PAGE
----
It's time to start paying more attention to cholesterol levels in young people, suggest researchers who found that even modestly elevated cholesterol during a person's 20s and 30s can raise risk of developing coronary artery calcium and atherosclerosis later in life. Findings from the 20-year study were released recently by University of California - San Francisco researchers. They found that people with higher levels of LDL cholesterol or lower levels of HDL cholesterol in young adulthood turned out to be more likely to have coronary calcium later in life. Researchers found that 44 percent of people in the study with average LDL greater than 160 mg/dL had calcifications in coronary arteries 20 years later, compared with only eight percent of those with LDL levels less than 70 mg/dL.

More at EureakAlert | Posted 7 years ago by Peggy Rowland

Tags: Cholesterol Levels, HDL, LDL, Cholesterol in Young, Calcifications in Coronary Arteries

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Increase HDL Decrease Cancer

Good Cholesterol Decreases Risk of Cancer

"Cholesterol is a single molecule it has a single chemical structure. There is no good and bad cholesterol."
- Philip in the comments

A long term study following 76,000 people on statins found that as their high-density lipoprotein levels (HDL) increased, their risk of developing any type of cancer decreased. Based on these results, Dr. Richard Karas and colleagues recommend a minimum HDL level of 40 milligrams/deciliter (mg/dL) for men 50 mg/dL for women. They hypothesize that HDL has antioxidant effects and may also help with immune surveillance, searching and destroying damaged cells that could become cancer. It could also be that low HDL is a marker of chronic health issues that increase the risk of cancer, such as inflammation. Niacin in large doses has been shown to increase HDL, but healthy habits such as eating right and maintaining a healthy weight can produce the same results.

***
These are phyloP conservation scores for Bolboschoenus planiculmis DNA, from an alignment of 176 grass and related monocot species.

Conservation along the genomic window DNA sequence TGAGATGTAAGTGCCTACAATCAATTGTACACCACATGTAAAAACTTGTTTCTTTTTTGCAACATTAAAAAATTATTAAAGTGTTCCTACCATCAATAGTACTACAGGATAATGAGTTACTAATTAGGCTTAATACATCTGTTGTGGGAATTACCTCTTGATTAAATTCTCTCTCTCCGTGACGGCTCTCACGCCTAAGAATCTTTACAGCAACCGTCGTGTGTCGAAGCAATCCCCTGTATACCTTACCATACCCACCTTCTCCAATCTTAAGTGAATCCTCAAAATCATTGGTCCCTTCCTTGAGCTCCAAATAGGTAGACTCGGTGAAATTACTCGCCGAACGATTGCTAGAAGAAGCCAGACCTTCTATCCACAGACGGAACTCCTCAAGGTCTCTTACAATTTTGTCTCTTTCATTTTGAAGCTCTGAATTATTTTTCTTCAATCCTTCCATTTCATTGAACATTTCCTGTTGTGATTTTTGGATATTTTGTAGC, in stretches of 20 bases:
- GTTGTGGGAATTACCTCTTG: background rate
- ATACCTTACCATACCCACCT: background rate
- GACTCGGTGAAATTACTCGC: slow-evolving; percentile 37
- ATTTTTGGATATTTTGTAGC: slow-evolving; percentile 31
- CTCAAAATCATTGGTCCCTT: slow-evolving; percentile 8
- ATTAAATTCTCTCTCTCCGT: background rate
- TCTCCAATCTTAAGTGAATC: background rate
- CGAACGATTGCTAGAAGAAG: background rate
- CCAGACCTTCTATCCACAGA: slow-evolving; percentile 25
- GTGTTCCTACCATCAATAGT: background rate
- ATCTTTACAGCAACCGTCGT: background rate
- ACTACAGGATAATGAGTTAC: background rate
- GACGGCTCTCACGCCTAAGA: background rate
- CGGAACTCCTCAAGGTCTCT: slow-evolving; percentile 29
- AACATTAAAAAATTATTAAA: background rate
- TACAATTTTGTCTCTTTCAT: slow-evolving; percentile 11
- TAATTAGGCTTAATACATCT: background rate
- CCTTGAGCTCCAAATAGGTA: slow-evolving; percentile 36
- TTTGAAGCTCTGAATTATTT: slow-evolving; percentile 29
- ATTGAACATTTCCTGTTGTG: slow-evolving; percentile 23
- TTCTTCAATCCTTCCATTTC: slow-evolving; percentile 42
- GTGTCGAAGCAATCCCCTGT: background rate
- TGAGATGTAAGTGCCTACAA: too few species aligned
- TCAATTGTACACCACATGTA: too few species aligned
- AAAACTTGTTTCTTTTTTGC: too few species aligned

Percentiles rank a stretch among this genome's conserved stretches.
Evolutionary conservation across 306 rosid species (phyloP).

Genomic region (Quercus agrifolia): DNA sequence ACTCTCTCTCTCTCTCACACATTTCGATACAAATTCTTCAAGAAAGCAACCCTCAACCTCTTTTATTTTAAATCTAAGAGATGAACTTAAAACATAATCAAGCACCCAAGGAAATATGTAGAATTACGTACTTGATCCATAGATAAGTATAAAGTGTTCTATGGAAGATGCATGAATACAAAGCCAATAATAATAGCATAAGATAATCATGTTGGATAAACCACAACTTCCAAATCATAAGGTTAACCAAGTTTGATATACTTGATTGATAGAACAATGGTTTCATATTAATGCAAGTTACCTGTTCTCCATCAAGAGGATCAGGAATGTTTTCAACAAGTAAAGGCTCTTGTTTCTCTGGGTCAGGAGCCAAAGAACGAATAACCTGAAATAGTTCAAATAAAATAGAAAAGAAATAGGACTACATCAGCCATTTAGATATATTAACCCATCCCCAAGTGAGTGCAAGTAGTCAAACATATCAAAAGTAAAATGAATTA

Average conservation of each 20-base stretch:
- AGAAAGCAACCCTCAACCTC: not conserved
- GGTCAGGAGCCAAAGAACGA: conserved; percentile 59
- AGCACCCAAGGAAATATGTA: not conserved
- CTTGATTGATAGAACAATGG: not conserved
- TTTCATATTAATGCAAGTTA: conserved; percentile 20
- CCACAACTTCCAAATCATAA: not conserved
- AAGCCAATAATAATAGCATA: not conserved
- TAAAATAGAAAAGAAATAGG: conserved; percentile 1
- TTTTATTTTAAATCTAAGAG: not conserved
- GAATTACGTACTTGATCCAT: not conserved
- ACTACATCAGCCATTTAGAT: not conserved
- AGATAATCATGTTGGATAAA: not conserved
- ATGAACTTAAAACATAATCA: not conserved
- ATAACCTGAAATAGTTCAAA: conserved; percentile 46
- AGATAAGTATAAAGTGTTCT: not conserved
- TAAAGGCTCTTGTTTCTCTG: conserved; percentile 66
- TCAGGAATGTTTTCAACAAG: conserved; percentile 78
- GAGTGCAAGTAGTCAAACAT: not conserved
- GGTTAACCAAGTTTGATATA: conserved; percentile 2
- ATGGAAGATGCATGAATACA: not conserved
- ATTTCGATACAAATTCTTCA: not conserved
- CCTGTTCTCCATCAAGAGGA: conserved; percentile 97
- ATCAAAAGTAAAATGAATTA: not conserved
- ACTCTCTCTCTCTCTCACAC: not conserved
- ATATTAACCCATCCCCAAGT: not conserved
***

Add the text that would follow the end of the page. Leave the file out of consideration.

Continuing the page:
More at Yahoo! Reuters | Posted 7 years ago by Kristie Hayes

Previously: HDL May Not Always Be Good Cholesterol

Tags: Cancer, Cholesterol, Good Cholesterol, HDL, High Density Lipoprotein, Decrease Risk of Cancer, HDL and Cancer Risk, High Density Lipoprotein and Cancer, HDL Levels, High-Density Lipoprotein Levels

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Lower Triglycerides Too

Study: Eating Nuts Lowers Cholesterol 5 Percent

Adding nuts to your diet can lower cholesterol according to a study in a recent issue of Archives of Internal Medicine. For the study, participants ate an average of 2.4 ounces of nuts per day resulting in a reduction of slightly more than five percent of total cholesterol; a 7.4 percent reduction in LDL, or unhealthy cholesterol, and a 10.2 percent reduction of triglycerides among participants with high levels. Explained Joan Sabaté, M.D., Dr.P.H., of Loma Linda University, CA, "The lipid-lowering effects of nut consumption were greatest among subjects with high baseline LDL-C and with low body mass index and among those consuming Western diets.” She called for the inclusion of nuts in the diet to favorably affect blood lipid levels and to potentially lower coronary heart disease risk.

More at ScienceDaily | Posted 7 years ago by Melody Lesser

Previously: Nuts Calorie Counter

Tags: Archives of Internal Medicine, Body Mass Index, Cholesterol, Coronary Heart Disease, HDL, LDL, Triglycerides, Nuts, Joan Sabate, Loma Linda University, Lipid, Blood Lipid Levels

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Increases Triglycerides Too

Added Sugar Leads to Higher Cholesterol Levels

It’s known that foods high in saturated fat and trans fatty acids contribute to elevated levels of LDL cholesterol, commonly known as the “bad cholesterol.” Now a new study links high amounts of added sugars to lower HDL, or “good cholesterol.” Eating or drinking high amounts of added sugars also contributes to higher levels of harmful trigylcerides, according to research from the National Health and Nutrition Examination Study. The study, which surveyed more than 6000 adults about their eating habits and followed up by analyzing participants’ blood samples found that, when 25 percent of caloric intake came from added sugar, HDL levels went down while triglycerides rose significantly. Researchers point fingers at soft drinks that account for 30 percent of added sugar in American diets.

More at The New York Times | Posted 7 years ago by Melody Lesser

Previously: Flaxseed - a Natural Way to Lower Men's Cholesterol

Tags: American Diet, Calories, Cholesterol, Saturated Fat, Blood Sugar, LDL, HDL, Triglycerides, Soft Drinks, Bad Cholesterol, Good Cholesterol, Trans Fatty Acids, National Health and Nutrition Examination Study, Caloric Intake